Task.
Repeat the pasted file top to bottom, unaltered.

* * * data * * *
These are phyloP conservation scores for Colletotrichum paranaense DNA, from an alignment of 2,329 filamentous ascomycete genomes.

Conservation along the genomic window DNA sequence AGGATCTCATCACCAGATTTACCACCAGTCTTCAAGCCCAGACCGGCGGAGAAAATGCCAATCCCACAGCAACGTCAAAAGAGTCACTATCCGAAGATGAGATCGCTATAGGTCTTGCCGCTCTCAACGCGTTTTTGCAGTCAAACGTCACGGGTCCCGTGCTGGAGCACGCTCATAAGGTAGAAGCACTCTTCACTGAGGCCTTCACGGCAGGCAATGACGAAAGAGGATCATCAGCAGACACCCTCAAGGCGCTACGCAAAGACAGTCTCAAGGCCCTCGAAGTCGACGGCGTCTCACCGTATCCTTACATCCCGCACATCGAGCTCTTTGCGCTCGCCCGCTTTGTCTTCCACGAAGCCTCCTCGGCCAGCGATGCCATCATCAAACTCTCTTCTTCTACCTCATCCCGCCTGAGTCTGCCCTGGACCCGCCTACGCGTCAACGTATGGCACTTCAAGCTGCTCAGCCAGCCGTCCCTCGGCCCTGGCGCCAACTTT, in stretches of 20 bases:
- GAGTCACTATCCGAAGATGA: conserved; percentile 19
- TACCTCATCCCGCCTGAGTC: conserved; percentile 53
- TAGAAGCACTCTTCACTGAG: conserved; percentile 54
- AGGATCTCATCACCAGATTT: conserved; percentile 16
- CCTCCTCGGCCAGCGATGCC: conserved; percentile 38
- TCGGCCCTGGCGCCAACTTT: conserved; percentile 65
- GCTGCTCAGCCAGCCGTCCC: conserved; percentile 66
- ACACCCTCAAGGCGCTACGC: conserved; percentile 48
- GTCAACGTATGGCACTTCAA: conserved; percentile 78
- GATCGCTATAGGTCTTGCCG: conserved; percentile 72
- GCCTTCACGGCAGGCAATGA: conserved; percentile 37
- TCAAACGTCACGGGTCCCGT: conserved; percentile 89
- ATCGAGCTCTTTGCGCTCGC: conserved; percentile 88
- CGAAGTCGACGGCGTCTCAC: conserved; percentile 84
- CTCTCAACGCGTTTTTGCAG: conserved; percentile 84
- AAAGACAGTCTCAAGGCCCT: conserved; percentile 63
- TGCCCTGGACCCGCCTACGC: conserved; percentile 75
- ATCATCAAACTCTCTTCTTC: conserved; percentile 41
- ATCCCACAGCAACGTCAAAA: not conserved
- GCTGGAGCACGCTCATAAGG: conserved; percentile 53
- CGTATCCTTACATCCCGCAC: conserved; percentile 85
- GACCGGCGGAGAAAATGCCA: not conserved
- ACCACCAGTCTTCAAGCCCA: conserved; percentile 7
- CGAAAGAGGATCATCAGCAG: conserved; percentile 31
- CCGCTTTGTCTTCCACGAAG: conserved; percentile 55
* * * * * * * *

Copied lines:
These are phyloP conservation scores for Colletotrichum paranaense DNA, from an alignment of 2,329 filamentous ascomycete genomes.

Conservation along the genomic window DNA sequence AGGATCTCATCACCAGATTTACCACCAGTCTTCAAGCCCAGACCGGCGGAGAAAATGCCAATCCCACAGCAACGTCAAAAGAGTCACTATCCGAAGATGAGATCGCTATAGGTCTTGCCGCTCTCAACGCGTTTTTGCAGTCAAACGTCACGGGTCCCGTGCTGGAGCACGCTCATAAGGTAGAAGCACTCTTCACTGAGGCCTTCACGGCAGGCAATGACGAAAGAGGATCATCAGCAGACACCCTCAAGGCGCTACGCAAAGACAGTCTCAAGGCCCTCGAAGTCGACGGCGTCTCACCGTATCCTTACATCCCGCACATCGAGCTCTTTGCGCTCGCCCGCTTTGTCTTCCACGAAGCCTCCTCGGCCAGCGATGCCATCATCAAACTCTCTTCTTCTACCTCATCCCGCCTGAGTCTGCCCTGGACCCGCCTACGCGTCAACGTATGGCACTTCAAGCTGCTCAGCCAGCCGTCCCTCGGCCCTGGCGCCAACTTT, in stretches of 20 bases:
- GAGTCACTATCCGAAGATGA: conserved; percentile 19
- TACCTCATCCCGCCTGAGTC: conserved; percentile 53
- TAGAAGCACTCTTCACTGAG: conserved; percentile 54
- AGGATCTCATCACCAGATTT: conserved; percentile 16
- CCTCCTCGGCCAGCGATGCC: conserved; percentile 38
- TCGGCCCTGGCGCCAACTTT: conserved; percentile 65
- GCTGCTCAGCCAGCCGTCCC: conserved; percentile 66
- ACACCCTCAAGGCGCTACGC: conserved; percentile 48
- GTCAACGTATGGCACTTCAA: conserved; percentile 78
- GATCGCTATAGGTCTTGCCG: conserved; percentile 72
- GCCTTCACGGCAGGCAATGA: conserved; percentile 37
- TCAAACGTCACGGGTCCCGT: conserved; percentile 89
- ATCGAGCTCTTTGCGCTCGC: conserved; percentile 88
- CGAAGTCGACGGCGTCTCAC: conserved; percentile 84
- CTCTCAACGCGTTTTTGCAG: conserved; percentile 84
- AAAGACAGTCTCAAGGCCCT: conserved; percentile 63
- TGCCCTGGACCCGCCTACGC: conserved; percentile 75
- ATCATCAAACTCTCTTCTTC: conserved; percentile 41
- ATCCCACAGCAACGTCAAAA: not conserved
- GCTGGAGCACGCTCATAAGG: conserved; percentile 53
- CGTATCCTTACATCCCGCAC: conserved; percentile 85
- GACCGGCGGAGAAAATGCCA: not conserved
- ACCACCAGTCTTCAAGCCCA: conserved; percentile 7
- CGAAAGAGGATCATCAGCAG: conserved; percentile 31
- CCGCTTTGTCTTCCACGAAG: conserved; percentile 55